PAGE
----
Letter 12 - God’s Gift of Light



Letter 12 - God's Gift of Light

To the honorable Mr. Francesco Cappelli. 
In Verona190



Several times I have desired to send you my greetings, but my rather poor health has prevented me from doing so.

You must know, most sweet father, that I have reflected over and over again on your loving words.  I have found them so useful that I have resolved to come out of the lethargic state of my spirit.  In fact, I have convinced myself of one thing, that, under the semblance of false humility and the pretense of having no spiritual graces, I have weakened and almost breached my commitment to help others.  My scruples, besides, aggravated this situation by suggesting that anything I thought of saying or doing  proceeded from vainglory, which, blinding my mind, made me talk and act in that way.  Those suggestions seemed real to me because I was most busy helping others, and made no personal progress.

Thus I have buried my talent of helping my neighbor.  And little by little I have lost the initial fervor to bring people to Christ.  As a result, I have lost also the clear vision of the spiritual state of my own soul.  At other times, while I was looking into other people’s spiritual situation, I was led to renew my own; and while trying to affirm them in their spiritual journey, I felt affirmed in my own.  But now, on the contrary, the fear for other people’s spiritual life has struck me with such doubts about my own as to feel paralyzed.

And so now, afraid of my very shadow, I tarry in lukewarmness because, as I have already said, I lost my pristine light.

I would have suffered a lesser evil if, while leading others, I had been partly covered with dust but kept that pristine light.  Instead, I suffered a greater evil when by leaving those others I lost that light.  It was that light that animated my spiritual light [life]] and that, at the end, would have removed the dust itself.

See, amiable father, what an excessive fear does to one’s susceptible temperament: on the one hand, not to be afraid of it and not let ourselves be annoyed and disturbed at times by others always causes us to remain oversensitive; on the other hand, to be afraid of our own shadow, as we try to avoid a pitfall, causes us to fall into a far greater one.

Besides, if we wish to become totally self-assured, we must fight and let ourselves be tested; and after having fought for a long time, we cannot leave great battles to pursue lesser ones.

Therefore, you too, sweet father, take care lest you would make the very same mistake I have made, for it is very deplorable to lose that interior light that has always given us life.

Well, I feel certain that, considering my sad experience, you will not make the same mistake.  As for me, because of your fatherly words, I have decided to devote myself to the care of the spiritual welfare of my neighbor.  By so doing, I hope to grow in Jesus’ love; and the good Lord crucified will give me back the spiritual light and fervor, which used to keep me spiritually alive.  At last, I shall be living in certitude, not in deadly doubts that made me suspicious of any inspiration that I was receiving.  Rather, with the help of Christ and of your prayers, I am confident that I will again recognize what is true from what is false, and what is certain from what is doubtful.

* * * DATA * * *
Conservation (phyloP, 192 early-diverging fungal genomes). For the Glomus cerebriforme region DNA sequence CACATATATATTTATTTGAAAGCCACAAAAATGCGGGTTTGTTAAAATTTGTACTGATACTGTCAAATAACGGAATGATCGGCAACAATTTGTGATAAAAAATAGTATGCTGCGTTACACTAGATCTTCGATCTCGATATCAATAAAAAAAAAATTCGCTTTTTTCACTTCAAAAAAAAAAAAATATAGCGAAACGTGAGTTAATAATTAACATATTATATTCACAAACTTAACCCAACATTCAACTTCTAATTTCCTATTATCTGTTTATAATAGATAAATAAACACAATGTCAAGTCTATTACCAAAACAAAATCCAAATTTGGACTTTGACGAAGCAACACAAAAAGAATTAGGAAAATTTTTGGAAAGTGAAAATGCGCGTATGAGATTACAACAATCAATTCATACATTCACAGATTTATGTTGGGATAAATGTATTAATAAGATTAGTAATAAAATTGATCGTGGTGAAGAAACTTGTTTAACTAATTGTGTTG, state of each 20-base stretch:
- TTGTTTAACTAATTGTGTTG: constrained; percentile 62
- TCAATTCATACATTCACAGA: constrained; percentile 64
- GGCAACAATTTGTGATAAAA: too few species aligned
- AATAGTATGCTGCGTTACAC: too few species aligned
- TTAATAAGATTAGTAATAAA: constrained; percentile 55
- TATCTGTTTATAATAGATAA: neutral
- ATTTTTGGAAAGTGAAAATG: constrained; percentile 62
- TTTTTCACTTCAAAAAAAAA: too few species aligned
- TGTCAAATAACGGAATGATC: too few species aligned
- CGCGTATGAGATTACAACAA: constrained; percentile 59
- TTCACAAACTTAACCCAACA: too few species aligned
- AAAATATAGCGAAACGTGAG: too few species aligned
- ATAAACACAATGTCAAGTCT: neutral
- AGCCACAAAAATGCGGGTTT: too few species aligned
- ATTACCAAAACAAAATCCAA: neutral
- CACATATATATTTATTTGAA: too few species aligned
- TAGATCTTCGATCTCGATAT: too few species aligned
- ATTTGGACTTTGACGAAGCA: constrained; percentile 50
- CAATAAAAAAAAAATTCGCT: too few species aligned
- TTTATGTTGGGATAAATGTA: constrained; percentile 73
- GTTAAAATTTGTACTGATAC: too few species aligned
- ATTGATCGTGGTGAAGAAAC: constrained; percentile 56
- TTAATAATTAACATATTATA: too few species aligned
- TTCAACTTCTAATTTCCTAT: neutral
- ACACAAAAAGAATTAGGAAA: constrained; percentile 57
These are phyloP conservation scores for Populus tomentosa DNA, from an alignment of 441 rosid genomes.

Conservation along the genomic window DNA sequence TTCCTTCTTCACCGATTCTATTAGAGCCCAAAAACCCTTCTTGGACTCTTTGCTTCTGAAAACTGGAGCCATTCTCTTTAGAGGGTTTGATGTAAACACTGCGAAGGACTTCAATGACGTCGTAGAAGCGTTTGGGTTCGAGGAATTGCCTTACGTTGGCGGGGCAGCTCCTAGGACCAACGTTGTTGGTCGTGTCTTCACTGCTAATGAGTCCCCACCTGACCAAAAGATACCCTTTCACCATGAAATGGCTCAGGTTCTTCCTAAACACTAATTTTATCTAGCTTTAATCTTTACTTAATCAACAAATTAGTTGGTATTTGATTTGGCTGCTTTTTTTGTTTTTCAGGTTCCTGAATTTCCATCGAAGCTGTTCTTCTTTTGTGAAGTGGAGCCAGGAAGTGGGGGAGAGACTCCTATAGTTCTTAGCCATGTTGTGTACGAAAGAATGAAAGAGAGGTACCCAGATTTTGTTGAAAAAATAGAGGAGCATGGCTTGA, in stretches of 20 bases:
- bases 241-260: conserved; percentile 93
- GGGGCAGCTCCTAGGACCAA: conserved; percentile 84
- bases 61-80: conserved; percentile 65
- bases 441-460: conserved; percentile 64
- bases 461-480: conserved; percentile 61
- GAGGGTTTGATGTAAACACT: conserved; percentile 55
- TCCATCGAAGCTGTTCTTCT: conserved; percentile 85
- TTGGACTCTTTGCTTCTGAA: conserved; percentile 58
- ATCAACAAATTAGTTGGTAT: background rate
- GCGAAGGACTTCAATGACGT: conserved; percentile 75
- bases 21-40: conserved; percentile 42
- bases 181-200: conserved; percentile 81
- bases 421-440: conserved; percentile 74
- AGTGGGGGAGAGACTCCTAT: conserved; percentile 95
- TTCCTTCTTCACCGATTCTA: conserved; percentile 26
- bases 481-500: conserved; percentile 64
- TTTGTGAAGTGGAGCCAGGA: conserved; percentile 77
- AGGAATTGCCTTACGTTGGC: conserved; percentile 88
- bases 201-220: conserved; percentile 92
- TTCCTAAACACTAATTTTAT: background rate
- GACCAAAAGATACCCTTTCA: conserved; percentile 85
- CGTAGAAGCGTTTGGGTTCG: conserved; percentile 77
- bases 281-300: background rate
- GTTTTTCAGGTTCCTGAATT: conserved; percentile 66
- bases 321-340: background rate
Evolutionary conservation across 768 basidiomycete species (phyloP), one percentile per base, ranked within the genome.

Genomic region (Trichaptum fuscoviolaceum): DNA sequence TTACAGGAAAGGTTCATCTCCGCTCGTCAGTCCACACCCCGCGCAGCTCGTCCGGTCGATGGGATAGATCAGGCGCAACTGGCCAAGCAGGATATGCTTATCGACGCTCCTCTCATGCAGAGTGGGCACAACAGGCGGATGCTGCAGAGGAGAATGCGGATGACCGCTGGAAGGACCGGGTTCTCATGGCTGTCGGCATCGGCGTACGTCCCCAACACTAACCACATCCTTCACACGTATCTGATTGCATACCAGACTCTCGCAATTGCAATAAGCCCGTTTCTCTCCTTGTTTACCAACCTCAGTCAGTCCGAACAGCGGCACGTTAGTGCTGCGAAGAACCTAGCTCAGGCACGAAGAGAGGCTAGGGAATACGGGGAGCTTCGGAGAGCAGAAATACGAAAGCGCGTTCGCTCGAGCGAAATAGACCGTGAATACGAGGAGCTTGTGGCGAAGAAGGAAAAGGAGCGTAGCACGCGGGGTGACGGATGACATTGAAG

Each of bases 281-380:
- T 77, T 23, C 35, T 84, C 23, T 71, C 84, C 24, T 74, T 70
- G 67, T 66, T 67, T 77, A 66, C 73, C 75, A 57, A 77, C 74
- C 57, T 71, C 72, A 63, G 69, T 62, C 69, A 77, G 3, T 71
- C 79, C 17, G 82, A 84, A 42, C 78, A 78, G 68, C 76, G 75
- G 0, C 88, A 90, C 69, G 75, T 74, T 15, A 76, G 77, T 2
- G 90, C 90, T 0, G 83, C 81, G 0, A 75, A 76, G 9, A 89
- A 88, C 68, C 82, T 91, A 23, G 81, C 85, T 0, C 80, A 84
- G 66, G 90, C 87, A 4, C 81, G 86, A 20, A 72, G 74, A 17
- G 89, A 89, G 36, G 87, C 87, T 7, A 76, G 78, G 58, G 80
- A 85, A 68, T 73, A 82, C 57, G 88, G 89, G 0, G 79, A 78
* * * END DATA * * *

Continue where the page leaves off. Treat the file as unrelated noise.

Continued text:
Can you see, now, very dear father, what a great benefit I have received from your words?  Oh that I could talk with you every so often!  But, until I have the opportunity to see you again, be kind enough to write to me once in a while.  In reading your letters, I will feel as if I were talking with you and being comforted by you, to the point of being able to rest in the midst of this ocean.

That’s it for now.

Many good wishes and regards to Madonna Anna204 and to Cecilia205 from me and Father.206  He will write to you at some other time.  He recommends himself to your prayers, to Mr. Agostino’s,207 Mr. Gerardo’s,208 and everybody else’s.

 A[ngelic] P[aola] A[ntonia Negri].209  





  • That which causes us to fall into a state of spiritual apathy, that is, the lack of concern toward other people for fear of appearing proud, cannot be humility.

  • Fear blocks spiritual growth which is always a going forward on God’s way.

  • God himself will see to it that we are gradually cleansed of every trace of pride.

  • Fear of making mistake should not stop us from moving forward. He who stops makes an even greater mistake.


  • Did I sometimes stop doing good for fear of being praised by people, as if doing good, even without any hint of pride or self-aggrandizement, were evil?

  • Am I humble enough to let God be the judge of my deeds and intentions, and am I ready to ask forgiveness from him when I do wrong?
  • Do I believe that acting imperfectly is better than not acting at all?

 190 Letter XII.

191 See n. 59.

192 See Letter VI, p. 57: “As to those who are outside our community, if you think it fit to write something to them on my behalf, it is up to you...”

193 See Friedrich von Hugel, The Mystical Element of Religion. (2nd ed.; London: J.M. Dent, 1923), 1, XXI.

194 See Letter X, Introduction. 

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